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House of Cards
by Ashley Adams

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Leaks in My Game

White light goin' messin' up my mind was a Velvet Underground lyric stuck in my head that had been playing on an endless loop after a horrendous online session at the $1-$2 and $2-$4 nolimit tables. Some days you play atrociously. Other days you don't catch any breaks. A recipe for disaster is when both of those scenarios happen simultaneously.

I automatically became a magnet for bad beats. Big Slick succumbed to weak aces on two different instances when my opponents caught their threeouters and paired their kickers. I was adrift in a storm of nasty beats and I quickly lost my vision. Every couple of minutes I screamed obscenities at my laptop because the onslaught was relentless.

I sucked up the beats and reloaded. My opponents were inferior and there was plenty of money left on the table-the majority of which was mine. I can withstand a bad beat, even two or three in any given session. I shake them off and focus on the next hand. But once that fourth and fifth beat sinks in, it's tough to shake it off. The white heat lingers and a burning sensation rockets through my entire body.

The white heat? Tilt. White light goin' messin' up my brain. White light driving me insane. Tilt lurks around behind every corner. You never know it's there until you're knee deep in it. I never should have made the third rebuy. I should have logged off my computer and done something else, like listen to music or watch a movie. Alas, I didn't listen to my gut. I'm stubborn. And I was on slight-tilt. I usually have control of my actions at the tables, but there are times when I lose complete control due to temporary insanity. Slight-tilt is a gateway drug to mega-tilt which is difficult to avoid when you don't have perspective on things.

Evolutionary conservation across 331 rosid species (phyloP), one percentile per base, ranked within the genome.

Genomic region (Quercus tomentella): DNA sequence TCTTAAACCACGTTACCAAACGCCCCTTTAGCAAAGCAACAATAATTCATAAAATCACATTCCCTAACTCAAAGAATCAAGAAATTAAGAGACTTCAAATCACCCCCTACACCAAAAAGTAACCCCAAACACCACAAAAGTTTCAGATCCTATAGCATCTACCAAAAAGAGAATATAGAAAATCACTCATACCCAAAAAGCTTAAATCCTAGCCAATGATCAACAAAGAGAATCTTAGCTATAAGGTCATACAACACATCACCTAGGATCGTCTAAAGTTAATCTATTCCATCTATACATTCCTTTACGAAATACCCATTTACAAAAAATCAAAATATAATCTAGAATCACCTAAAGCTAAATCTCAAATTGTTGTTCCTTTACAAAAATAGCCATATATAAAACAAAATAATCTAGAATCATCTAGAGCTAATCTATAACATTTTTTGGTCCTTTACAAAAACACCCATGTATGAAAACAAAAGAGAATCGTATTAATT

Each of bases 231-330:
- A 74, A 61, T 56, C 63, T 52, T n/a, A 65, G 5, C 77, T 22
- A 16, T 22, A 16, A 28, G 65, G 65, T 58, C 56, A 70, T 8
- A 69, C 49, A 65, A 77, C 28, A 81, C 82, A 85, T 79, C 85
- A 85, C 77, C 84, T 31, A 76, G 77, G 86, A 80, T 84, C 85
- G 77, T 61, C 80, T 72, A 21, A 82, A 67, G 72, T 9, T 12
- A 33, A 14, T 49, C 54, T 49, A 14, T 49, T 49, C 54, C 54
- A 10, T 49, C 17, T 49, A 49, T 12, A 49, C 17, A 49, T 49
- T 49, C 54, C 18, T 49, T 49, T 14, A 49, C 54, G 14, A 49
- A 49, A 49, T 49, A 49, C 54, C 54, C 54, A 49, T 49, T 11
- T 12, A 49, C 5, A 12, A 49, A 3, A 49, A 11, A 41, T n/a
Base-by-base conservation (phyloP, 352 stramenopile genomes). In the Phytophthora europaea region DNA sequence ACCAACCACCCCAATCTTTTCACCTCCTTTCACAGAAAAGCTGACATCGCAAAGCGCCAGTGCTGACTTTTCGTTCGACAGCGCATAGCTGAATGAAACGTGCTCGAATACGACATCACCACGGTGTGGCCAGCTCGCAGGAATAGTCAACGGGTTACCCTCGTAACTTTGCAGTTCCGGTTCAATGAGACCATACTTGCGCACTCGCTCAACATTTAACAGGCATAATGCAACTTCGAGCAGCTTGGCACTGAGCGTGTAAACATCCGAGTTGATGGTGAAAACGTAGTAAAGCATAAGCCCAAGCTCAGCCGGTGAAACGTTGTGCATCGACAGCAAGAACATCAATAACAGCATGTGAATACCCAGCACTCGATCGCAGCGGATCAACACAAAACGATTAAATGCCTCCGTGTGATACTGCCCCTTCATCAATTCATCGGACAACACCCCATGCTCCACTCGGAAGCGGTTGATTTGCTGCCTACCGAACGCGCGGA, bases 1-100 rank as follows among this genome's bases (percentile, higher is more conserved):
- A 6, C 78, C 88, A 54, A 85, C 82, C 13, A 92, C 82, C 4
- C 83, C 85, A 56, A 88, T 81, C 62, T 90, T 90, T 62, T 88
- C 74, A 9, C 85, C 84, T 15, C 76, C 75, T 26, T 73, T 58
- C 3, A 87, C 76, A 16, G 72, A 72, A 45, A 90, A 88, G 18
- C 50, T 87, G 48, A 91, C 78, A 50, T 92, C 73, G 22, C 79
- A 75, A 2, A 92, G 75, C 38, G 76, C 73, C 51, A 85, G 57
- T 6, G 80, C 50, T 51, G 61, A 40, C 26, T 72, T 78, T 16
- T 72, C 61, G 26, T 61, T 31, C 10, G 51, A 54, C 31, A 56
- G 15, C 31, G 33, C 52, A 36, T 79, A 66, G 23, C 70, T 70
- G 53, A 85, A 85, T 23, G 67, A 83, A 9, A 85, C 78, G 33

It's far easier for me to critique my play several hours after the fact than in the heat of the moment. But that's the point ... that when the stakes matters the most, I sometimes make terrible choices when I'm on tilt. In order to avoid that costly mistake in the future, I have to do a better job determining when I'm not playing optimally.

My gut initially told me to bail, but I talked myself out of it. I continued to play through the maelstrom of beats. Despite my sloppy play, I won a couple of pots including a coin flip and thought that I was back on track. That's when disaster struck. I got felted with pocket queens when my opponent couldn't lay down Big Slick on an uncoordinated board, despite two pot-sized bets from your hero on both the flop and the turn. We got in all-in on the turn and when that king spiked on the river ... I lost all semblance of cool. My sanity slipped out the back door and ran down the alley past the homeless guy making a ruckus digging through the dumpster for cans.

I found myself at a dead end of emotions. I was convinced that I could get unstuck, or at the least, win back half of my losses. But I also knew that my decision- making abilities were less than optimal. If I continued, I was exposing more of my bankroll and could easily be down a couple of more buy-ins within the hour. The only way out was to say goodbye, retreat, and return to fight another day.

I'm still amazed that I can play solid poker for several weeks straight and then surreptitiously play like a complete fool. At this stage in my poker life, those outbursts happen less and less frequently ... but they still happen. Someday, I'll plug that leak. For now, I'll throw on a few pieces of duct tape and hope it holds. Paul "Dr. Pauly" McGuire is a writer, poker player, and avid traveler from New York City. He's the author of the Tao of Poker blog which can be found at

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